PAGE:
Peter Osgood, one of the greatest players to ever play for Chelsea Football Club, would have been 72 years old yesterday. Nearly thirteen years to the day, the Blues legend passed away. At just 59, we lost him far too early and to this very day, we still miss him immensely.
‘Ossie’ – as he was known by everyone – was adored for his style of play on the pitch as well as how much he was loved by the fans off the pitch. His exceptional skills as a player, as well as his personality and status, made him a club hero and eventually a club icon.
The Shed looked up and saw a great star,
Scoring goals past Pat Jennings from near and afar,
And Chelsea won, as we all knew they would,
And the star of that great team was Peter Osgood.
Born is the King of Stamford Bridge.– Ode to the legendary Peter Osgood
To all the fans that grew up with Osgood and saw him play, they remember him for always having a smile on his face and never forgot how much the fans meant to him – making sure he always had time for them, no matter what.
Osgood was signed as a junior and made his debut as a 17-year-old in the League Cup, scoring both goals in a 2–0 win against Workington AFC in December 1964. The buzz around the skilful teenager was starting to build and an incredible return of 30 in just 20 reserve games, his time for the first-team was coming.
His next turnout was in the infamous ‘The Battle of the Bridge’ match between Chelsea and AS Roma in the 1965 Inter-City Fairs Cup. With a great run in the league – leading to seven goals – Osgood was included in the provisional 40-man England squad for the 1966 World Cup, but unfortunately did not make the cut for Alf Ramsey’s final 22.
A broken leg suffered in a League Cup match against Blackpool in October 1966 curtailed his progress, with there being a possibility even it might have forced him to retire. Thankfully though, that was not the case for the ‘The Wizard of Os’ as his memorable Chelsea journey was far from over.
Osgood’s most memorable moments in a Chelsea shirt are two of the greatest moments in the history of our beloved club. The first one happened in the 1969/1970 season, helping Chelsea to FA Cup glory in the replayed final against Leeds United. He scored Chelsea’s equaliser in the second game at Old Trafford with a diving header from Charlie Cooke’s chipped pass twelve minutes from full-time, with the Blues eventually winning 2-1 and thus becoming FA Cup winners for the very first time. To this day, Osgood is one of only nine players to score in every round of the FA Cup (and the last to do so).
The second memorable came in the following season (1970-71). By winning the FA Cup, this allowed Chelsea to participate in the European Cup Winner’s Cup for the very first time. Reaching the Final at the first attempt, Chelsea faced Spanish giants Real Madrid. In another major cup final, Osgood once again delivered. After scoring in the original tie which finished 1-1, Ossie would score the second goal – ultimately the winner – as Chelsea went on to win the replay 2-1, giving the Blues their first ever European trophy.
If you’ve never seen Osgood in action, this wonderful volley from outside the penalty area against Arsenal in the 1973 FA Cup Quarter-Final (voted goal of that season as well) is a brief glimpse of what this amazing man did on the hollowed SW6 pitch:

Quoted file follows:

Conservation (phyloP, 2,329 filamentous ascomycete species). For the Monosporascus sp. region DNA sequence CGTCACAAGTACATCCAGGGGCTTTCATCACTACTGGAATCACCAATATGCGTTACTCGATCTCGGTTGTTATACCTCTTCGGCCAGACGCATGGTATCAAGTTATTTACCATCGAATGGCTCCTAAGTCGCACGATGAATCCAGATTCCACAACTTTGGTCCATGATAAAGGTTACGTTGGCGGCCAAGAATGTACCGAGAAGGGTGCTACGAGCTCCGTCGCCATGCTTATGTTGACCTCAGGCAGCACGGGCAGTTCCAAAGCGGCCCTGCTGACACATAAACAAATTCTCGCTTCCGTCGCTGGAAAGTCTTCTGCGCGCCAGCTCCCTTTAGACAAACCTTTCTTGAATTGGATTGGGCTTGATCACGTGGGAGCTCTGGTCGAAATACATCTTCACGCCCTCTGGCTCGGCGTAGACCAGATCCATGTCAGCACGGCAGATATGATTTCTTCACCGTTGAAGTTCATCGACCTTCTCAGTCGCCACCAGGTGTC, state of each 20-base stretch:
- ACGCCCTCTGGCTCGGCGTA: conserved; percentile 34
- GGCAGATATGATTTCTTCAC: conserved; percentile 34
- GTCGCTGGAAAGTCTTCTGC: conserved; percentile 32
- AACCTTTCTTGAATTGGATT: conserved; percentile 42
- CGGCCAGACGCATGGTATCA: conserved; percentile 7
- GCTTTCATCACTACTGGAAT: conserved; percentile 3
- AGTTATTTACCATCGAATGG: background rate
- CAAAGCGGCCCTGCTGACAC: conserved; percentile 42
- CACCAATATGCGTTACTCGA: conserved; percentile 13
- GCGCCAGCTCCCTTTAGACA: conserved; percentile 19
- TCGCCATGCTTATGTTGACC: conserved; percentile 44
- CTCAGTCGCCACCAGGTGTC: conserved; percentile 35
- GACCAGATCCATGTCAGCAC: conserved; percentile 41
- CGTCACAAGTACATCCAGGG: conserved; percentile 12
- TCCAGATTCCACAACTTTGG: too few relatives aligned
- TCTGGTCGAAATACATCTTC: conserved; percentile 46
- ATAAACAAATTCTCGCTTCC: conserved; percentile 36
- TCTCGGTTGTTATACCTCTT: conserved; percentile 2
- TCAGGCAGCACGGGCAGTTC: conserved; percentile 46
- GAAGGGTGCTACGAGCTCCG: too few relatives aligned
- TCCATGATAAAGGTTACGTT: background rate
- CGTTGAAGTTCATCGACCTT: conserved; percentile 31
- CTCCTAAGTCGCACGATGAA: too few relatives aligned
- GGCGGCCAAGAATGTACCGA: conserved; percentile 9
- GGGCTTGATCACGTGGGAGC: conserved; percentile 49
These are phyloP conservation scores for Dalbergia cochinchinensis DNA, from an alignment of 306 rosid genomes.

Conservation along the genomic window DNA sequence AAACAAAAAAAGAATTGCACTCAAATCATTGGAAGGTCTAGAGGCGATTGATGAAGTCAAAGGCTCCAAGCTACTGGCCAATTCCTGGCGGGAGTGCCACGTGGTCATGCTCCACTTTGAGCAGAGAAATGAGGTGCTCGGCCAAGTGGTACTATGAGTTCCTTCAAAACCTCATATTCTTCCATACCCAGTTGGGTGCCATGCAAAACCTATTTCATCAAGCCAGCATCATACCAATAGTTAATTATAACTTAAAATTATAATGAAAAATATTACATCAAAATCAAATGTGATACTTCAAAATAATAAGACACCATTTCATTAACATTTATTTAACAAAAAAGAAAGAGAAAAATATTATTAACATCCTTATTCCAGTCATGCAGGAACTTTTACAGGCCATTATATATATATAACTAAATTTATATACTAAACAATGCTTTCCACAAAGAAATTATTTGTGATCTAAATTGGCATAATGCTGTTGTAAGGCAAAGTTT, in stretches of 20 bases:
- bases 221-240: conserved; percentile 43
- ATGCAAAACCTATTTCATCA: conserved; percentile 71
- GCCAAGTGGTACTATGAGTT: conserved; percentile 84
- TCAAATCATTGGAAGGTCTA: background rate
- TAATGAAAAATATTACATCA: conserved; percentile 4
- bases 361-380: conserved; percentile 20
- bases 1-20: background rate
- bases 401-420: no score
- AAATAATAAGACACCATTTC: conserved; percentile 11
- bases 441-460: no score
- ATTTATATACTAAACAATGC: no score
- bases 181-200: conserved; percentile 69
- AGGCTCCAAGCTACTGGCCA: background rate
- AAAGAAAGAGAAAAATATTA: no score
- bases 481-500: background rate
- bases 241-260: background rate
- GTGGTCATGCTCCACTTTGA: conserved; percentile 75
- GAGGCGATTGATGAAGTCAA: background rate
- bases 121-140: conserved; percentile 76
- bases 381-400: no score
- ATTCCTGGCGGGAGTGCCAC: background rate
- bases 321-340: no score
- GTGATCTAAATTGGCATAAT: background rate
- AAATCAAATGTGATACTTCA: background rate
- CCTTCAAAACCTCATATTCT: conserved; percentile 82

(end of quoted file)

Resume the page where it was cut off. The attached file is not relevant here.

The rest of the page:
FA Cup winner.
European Cup Winners’ Cup winner.
Joint-Fifth all-time leading goalscorer.
Osgood has left a lasting legacy on this club. A legacy that is so huge to us all that when he suddenly died in March 2006, his passing hit the entire Chelsea community, and English football as a whole too, to its absolute core.
We lost our King.
In a memorial service held in October later that year, Peter Osgood’s ashes were laid to rest under the penalty spot at his beloved Shed End. His ashes, soul and spirit are still there today and will never be moved.
He gave his life to this football club. And as a sign of how grateful this club will forever be to him, exactly four years after his ashes were laid at Stamford Bridge, a statue of Osgood was unveiled. His statue – simply known as ‘OSSIE‘ – has a plaque on it, which reads:
Stamford Bridge has many heroes but only one King
Graceful technician; nerveless striker
Icon of the swinging sixties
Adored by fans; scorer of immortal cup final goals
A Big Man for a Golden Age
From a personal note… even though I wasn’t alive when Osgood played for us, he will always mean a lot to me. Not just because he was a Chelsea legend and I support Chelsea, but because he was the childhood hero of my Father. When Osgood passed away, I’ll never forget my Dad sobbing his heart out. I knew then how much he meant to him and how many memories he helped create for him growing up.
I will forever be grateful for what Peter did to not just Chelsea, but to me and my family too. Ossie made my Father a Chelsea fan and thus made me one too.
Didier Drogba, Kerry Dixon, Bobby Tambling, Roy Bentley, Jimmy Greaves… All incredible strikers that will forever be remembered as Chelsea legends.
But Osgood will always mean something much more. What he means to this club – for every single fan to have supported Chelsea – might never be rivalled.
There will only ever be one ‘King of Stamford Bridge’, and this King will never be forgotten.
Happy Birthday Ossie. Long live the King.